The parable of the Kosher Delicatessens In his Feb. 16 testimony to the House Committee on Oversight and Government Reform, Bishop William Lori of Bridgeport, Conn., outlined the bishops’ opposition to the Health and Human Services (HHS) mandate through an extended parable of a country where a new law requires all businesses to serve pork, including kosher delicatessens. When the Orthodox Jewish community expresses its outrage, Bishop Lori said, it’s met with arguments of “But pork is good for you,” “So many Jews eat pork, and those who don’t should just get with the times,” and “Those Orthodox are just trying to impose their beliefs on everyone else.” The parable had a happy ending, that people recognized “it is absurd for someone to come into a kosher deli and demand a ham sandwich,” “it is beyond absurd for that private demand to be backed with the coercive power of the state,” and “it is downright surreal to apply this coercive power when the customer can get the same sandwich cheaply, or even free, just a few doors down.” “The question before the United States government—right now—is whether the story of our own Church institutions that serve the public, and that are threatened by the HHS mandate, will end happily too. Will our nation continue to be one committed to religious liberty and diversity? We urge, in the strongest possible terms, that the answer must be yes.”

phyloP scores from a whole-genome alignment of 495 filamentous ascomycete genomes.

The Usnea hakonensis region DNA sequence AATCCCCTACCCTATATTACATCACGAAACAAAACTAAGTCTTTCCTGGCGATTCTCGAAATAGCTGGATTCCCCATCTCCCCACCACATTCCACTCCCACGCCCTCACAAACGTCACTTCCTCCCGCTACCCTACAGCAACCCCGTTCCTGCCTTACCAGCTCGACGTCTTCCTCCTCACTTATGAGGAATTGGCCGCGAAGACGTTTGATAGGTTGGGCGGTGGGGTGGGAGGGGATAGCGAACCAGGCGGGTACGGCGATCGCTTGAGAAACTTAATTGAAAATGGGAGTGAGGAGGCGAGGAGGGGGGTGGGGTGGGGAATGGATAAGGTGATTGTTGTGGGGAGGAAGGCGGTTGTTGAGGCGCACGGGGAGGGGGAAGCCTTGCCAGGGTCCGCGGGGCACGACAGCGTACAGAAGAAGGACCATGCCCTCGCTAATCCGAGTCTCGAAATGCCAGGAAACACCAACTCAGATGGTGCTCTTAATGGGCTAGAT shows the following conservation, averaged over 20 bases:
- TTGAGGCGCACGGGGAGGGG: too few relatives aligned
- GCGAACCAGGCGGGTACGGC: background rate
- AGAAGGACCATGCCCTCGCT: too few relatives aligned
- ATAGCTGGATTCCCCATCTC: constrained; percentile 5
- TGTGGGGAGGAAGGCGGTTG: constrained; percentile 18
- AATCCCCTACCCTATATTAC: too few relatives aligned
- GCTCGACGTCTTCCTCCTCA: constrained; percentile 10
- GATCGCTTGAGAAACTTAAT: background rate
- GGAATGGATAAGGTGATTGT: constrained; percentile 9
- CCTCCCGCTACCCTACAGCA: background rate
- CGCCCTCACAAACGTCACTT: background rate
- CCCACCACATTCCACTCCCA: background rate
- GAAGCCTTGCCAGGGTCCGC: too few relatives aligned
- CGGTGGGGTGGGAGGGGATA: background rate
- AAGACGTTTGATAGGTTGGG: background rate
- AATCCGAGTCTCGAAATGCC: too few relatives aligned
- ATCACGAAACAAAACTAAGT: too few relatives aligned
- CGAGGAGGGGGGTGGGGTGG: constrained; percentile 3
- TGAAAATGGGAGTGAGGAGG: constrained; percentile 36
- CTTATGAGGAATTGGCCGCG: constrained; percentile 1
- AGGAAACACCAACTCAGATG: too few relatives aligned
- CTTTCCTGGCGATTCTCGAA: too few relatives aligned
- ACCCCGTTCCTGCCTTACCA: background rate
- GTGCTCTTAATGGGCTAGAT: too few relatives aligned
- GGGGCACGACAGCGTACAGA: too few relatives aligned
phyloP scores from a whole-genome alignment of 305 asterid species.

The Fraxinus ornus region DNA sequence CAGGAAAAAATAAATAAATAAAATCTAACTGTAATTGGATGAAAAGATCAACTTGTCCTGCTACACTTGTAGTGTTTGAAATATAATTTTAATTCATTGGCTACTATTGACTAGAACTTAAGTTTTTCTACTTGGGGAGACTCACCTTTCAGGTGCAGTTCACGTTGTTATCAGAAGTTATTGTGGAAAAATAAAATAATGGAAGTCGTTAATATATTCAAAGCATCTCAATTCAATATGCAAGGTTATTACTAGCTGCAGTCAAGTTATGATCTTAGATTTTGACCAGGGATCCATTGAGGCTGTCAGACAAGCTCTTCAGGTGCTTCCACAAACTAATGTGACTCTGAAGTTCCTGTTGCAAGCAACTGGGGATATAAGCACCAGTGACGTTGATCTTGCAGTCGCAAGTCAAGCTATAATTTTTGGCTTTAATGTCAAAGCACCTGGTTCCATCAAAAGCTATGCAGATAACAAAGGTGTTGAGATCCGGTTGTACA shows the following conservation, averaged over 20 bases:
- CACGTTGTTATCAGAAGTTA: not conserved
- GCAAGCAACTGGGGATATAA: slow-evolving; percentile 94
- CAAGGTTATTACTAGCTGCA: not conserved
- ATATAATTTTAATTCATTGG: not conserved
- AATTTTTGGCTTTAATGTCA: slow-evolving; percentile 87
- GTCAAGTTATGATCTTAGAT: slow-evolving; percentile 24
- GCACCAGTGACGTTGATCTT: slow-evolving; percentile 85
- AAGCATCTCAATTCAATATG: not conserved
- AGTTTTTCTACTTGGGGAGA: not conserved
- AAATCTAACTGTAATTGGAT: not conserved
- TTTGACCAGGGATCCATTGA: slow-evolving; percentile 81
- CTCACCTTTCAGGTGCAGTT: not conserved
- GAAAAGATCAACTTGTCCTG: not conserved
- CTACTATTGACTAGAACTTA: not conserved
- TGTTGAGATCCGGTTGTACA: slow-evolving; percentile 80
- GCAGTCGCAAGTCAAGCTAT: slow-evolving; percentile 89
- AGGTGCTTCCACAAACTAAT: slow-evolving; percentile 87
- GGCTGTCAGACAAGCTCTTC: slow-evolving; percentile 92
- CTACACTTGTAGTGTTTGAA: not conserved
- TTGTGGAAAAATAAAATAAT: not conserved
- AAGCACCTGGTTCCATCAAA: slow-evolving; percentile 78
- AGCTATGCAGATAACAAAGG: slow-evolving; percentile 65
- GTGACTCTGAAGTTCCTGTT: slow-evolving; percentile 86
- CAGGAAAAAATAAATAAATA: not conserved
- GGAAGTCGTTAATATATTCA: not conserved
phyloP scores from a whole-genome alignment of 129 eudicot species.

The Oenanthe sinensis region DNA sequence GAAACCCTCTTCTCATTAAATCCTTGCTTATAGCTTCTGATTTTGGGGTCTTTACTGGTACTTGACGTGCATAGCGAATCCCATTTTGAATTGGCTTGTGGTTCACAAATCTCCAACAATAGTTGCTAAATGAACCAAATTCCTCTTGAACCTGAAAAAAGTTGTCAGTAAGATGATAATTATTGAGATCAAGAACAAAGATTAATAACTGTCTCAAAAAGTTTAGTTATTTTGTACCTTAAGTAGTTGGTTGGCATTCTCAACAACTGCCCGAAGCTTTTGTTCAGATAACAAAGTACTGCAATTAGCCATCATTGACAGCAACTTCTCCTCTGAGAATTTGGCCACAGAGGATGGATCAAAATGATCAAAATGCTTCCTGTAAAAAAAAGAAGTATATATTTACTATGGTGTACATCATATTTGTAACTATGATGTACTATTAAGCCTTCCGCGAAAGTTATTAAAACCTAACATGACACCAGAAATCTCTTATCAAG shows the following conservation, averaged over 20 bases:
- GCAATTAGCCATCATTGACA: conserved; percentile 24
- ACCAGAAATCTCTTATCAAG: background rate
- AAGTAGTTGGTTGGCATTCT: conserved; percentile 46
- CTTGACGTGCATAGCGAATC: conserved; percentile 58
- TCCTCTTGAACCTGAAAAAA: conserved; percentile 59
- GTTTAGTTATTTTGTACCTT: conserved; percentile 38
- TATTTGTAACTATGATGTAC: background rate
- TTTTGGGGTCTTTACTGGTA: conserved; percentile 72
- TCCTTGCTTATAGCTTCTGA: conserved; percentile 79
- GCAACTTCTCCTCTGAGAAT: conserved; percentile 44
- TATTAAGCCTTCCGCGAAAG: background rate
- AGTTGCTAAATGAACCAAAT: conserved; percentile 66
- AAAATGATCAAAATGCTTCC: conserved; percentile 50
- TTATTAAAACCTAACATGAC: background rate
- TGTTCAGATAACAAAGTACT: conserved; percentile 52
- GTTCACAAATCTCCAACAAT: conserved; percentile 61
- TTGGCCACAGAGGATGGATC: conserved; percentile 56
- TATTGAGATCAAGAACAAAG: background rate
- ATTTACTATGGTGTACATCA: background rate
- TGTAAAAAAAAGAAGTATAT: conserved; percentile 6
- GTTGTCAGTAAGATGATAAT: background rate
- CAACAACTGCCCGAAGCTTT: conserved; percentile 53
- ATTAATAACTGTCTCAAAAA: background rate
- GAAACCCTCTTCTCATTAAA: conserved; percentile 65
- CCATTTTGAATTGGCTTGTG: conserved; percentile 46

FEBRUARY 20, 2012
Louisiana ranked 'most pro-life' state in the nation by AUL For the second time in three years, Louisiana has been ranked number one as the most pro-life state in the nation. Americans United for Life (AUL) released its seventh annual “Life List” Jan. 19 -- a ranking of all 50 states based on the way each addresses a comprehensive list of life issues -- from abortion to euthanasia. With Louisiana at the top of the list, other states in the top ten are Oklahoma, Pennsylvania, Nebraska, Arkansas, Missouri, Texas, South Dakota, North Dakota, and Indiana. Washington, California, Hawaii, Vermont and Montana come in as the least life-affirming states, while Arizona, Indiana, Kansas, North Carolina and Utah rate as the “most improved.”